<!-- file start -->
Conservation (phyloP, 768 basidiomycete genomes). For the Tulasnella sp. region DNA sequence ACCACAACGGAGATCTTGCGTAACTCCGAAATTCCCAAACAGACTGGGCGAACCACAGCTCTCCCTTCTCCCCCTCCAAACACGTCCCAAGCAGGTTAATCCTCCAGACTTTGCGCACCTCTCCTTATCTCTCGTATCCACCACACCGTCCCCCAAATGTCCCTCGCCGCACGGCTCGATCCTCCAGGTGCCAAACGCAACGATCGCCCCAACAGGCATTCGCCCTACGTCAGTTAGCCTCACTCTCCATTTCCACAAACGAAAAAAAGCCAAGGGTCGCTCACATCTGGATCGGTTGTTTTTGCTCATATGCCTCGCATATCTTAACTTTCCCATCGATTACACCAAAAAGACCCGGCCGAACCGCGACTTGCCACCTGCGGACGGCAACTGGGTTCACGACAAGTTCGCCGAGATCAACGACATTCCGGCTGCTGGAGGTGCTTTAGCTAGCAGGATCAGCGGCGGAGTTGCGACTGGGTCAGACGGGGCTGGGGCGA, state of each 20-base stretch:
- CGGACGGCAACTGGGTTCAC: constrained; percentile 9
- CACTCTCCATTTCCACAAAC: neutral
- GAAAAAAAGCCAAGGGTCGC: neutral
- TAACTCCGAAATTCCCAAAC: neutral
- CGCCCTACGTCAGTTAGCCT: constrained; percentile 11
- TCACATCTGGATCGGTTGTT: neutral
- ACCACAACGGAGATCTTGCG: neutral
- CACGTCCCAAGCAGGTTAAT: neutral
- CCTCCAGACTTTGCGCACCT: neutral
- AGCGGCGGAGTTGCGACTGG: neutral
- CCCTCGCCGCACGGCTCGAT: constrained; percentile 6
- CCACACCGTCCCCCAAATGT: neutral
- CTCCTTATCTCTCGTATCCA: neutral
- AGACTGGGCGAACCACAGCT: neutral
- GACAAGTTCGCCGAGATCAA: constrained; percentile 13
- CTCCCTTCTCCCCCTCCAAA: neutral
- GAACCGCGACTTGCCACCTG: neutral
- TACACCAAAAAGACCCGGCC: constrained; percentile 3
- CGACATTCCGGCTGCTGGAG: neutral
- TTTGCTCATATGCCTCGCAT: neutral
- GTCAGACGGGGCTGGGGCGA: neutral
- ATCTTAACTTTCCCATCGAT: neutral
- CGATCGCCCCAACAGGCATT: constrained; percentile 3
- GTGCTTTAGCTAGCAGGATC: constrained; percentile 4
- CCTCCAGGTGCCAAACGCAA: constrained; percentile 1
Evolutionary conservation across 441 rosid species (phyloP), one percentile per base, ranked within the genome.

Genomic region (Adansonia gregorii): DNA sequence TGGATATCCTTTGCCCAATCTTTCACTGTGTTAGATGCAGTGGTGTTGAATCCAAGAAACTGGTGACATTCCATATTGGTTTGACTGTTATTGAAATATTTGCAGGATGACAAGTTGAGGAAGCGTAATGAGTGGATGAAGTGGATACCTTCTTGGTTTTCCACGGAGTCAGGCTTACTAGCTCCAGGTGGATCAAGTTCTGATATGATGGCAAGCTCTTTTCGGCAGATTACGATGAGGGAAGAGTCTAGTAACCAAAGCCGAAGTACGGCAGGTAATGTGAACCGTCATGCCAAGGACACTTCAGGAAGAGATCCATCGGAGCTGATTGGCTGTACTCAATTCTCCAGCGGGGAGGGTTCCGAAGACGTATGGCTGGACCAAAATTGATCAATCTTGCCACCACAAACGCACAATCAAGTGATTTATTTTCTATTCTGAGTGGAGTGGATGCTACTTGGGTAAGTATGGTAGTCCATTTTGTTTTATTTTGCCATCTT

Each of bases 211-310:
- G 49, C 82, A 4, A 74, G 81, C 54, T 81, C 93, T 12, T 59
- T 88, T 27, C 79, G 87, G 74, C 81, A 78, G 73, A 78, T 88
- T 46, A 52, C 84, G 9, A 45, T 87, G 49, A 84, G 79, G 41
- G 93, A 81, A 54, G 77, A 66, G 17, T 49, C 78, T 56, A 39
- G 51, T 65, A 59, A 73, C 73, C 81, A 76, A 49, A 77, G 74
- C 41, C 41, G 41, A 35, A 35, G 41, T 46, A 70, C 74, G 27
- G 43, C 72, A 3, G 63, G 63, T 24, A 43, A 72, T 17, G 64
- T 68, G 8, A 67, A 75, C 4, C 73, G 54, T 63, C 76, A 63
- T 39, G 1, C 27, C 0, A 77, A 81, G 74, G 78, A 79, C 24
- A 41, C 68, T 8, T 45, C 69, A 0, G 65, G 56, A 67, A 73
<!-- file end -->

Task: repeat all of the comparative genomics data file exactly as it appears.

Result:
Conservation (phyloP, 768 basidiomycete genomes). For the Tulasnella sp. region DNA sequence ACCACAACGGAGATCTTGCGTAACTCCGAAATTCCCAAACAGACTGGGCGAACCACAGCTCTCCCTTCTCCCCCTCCAAACACGTCCCAAGCAGGTTAATCCTCCAGACTTTGCGCACCTCTCCTTATCTCTCGTATCCACCACACCGTCCCCCAAATGTCCCTCGCCGCACGGCTCGATCCTCCAGGTGCCAAACGCAACGATCGCCCCAACAGGCATTCGCCCTACGTCAGTTAGCCTCACTCTCCATTTCCACAAACGAAAAAAAGCCAAGGGTCGCTCACATCTGGATCGGTTGTTTTTGCTCATATGCCTCGCATATCTTAACTTTCCCATCGATTACACCAAAAAGACCCGGCCGAACCGCGACTTGCCACCTGCGGACGGCAACTGGGTTCACGACAAGTTCGCCGAGATCAACGACATTCCGGCTGCTGGAGGTGCTTTAGCTAGCAGGATCAGCGGCGGAGTTGCGACTGGGTCAGACGGGGCTGGGGCGA, state of each 20-base stretch:
- CGGACGGCAACTGGGTTCAC: constrained; percentile 9
- CACTCTCCATTTCCACAAAC: neutral
- GAAAAAAAGCCAAGGGTCGC: neutral
- TAACTCCGAAATTCCCAAAC: neutral
- CGCCCTACGTCAGTTAGCCT: constrained; percentile 11
- TCACATCTGGATCGGTTGTT: neutral
- ACCACAACGGAGATCTTGCG: neutral
- CACGTCCCAAGCAGGTTAAT: neutral
- CCTCCAGACTTTGCGCACCT: neutral
- AGCGGCGGAGTTGCGACTGG: neutral
- CCCTCGCCGCACGGCTCGAT: constrained; percentile 6
- CCACACCGTCCCCCAAATGT: neutral
- CTCCTTATCTCTCGTATCCA: neutral
- AGACTGGGCGAACCACAGCT: neutral
- GACAAGTTCGCCGAGATCAA: constrained; percentile 13
- CTCCCTTCTCCCCCTCCAAA: neutral
- GAACCGCGACTTGCCACCTG: neutral
- TACACCAAAAAGACCCGGCC: constrained; percentile 3
- CGACATTCCGGCTGCTGGAG: neutral
- TTTGCTCATATGCCTCGCAT: neutral
- GTCAGACGGGGCTGGGGCGA: neutral
- ATCTTAACTTTCCCATCGAT: neutral
- CGATCGCCCCAACAGGCATT: constrained; percentile 3
- GTGCTTTAGCTAGCAGGATC: constrained; percentile 4
- CCTCCAGGTGCCAAACGCAA: constrained; percentile 1
Evolutionary conservation across 441 rosid species (phyloP), one percentile per base, ranked within the genome.

Genomic region (Adansonia gregorii): DNA sequence TGGATATCCTTTGCCCAATCTTTCACTGTGTTAGATGCAGTGGTGTTGAATCCAAGAAACTGGTGACATTCCATATTGGTTTGACTGTTATTGAAATATTTGCAGGATGACAAGTTGAGGAAGCGTAATGAGTGGATGAAGTGGATACCTTCTTGGTTTTCCACGGAGTCAGGCTTACTAGCTCCAGGTGGATCAAGTTCTGATATGATGGCAAGCTCTTTTCGGCAGATTACGATGAGGGAAGAGTCTAGTAACCAAAGCCGAAGTACGGCAGGTAATGTGAACCGTCATGCCAAGGACACTTCAGGAAGAGATCCATCGGAGCTGATTGGCTGTACTCAATTCTCCAGCGGGGAGGGTTCCGAAGACGTATGGCTGGACCAAAATTGATCAATCTTGCCACCACAAACGCACAATCAAGTGATTTATTTTCTATTCTGAGTGGAGTGGATGCTACTTGGGTAAGTATGGTAGTCCATTTTGTTTTATTTTGCCATCTT

Each of bases 211-310:
- G 49, C 82, A 4, A 74, G 81, C 54, T 81, C 93, T 12, T 59
- T 88, T 27, C 79, G 87, G 74, C 81, A 78, G 73, A 78, T 88
- T 46, A 52, C 84, G 9, A 45, T 87, G 49, A 84, G 79, G 41
- G 93, A 81, A 54, G 77, A 66, G 17, T 49, C 78, T 56, A 39
- G 51, T 65, A 59, A 73, C 73, C 81, A 76, A 49, A 77, G 74
- C 41, C 41, G 41, A 35, A 35, G 41, T 46, A 70, C 74, G 27
- G 43, C 72, A 3, G 63, G 63, T 24, A 43, A 72, T 17, G 64
- T 68, G 8, A 67, A 75, C 4, C 73, G 54, T 63, C 76, A 63
- T 39, G 1, C 27, C 0, A 77, A 81, G 74, G 78, A 79, C 24
- A 41, C 68, T 8, T 45, C 69, A 0, G 65, G 56, A 67, A 73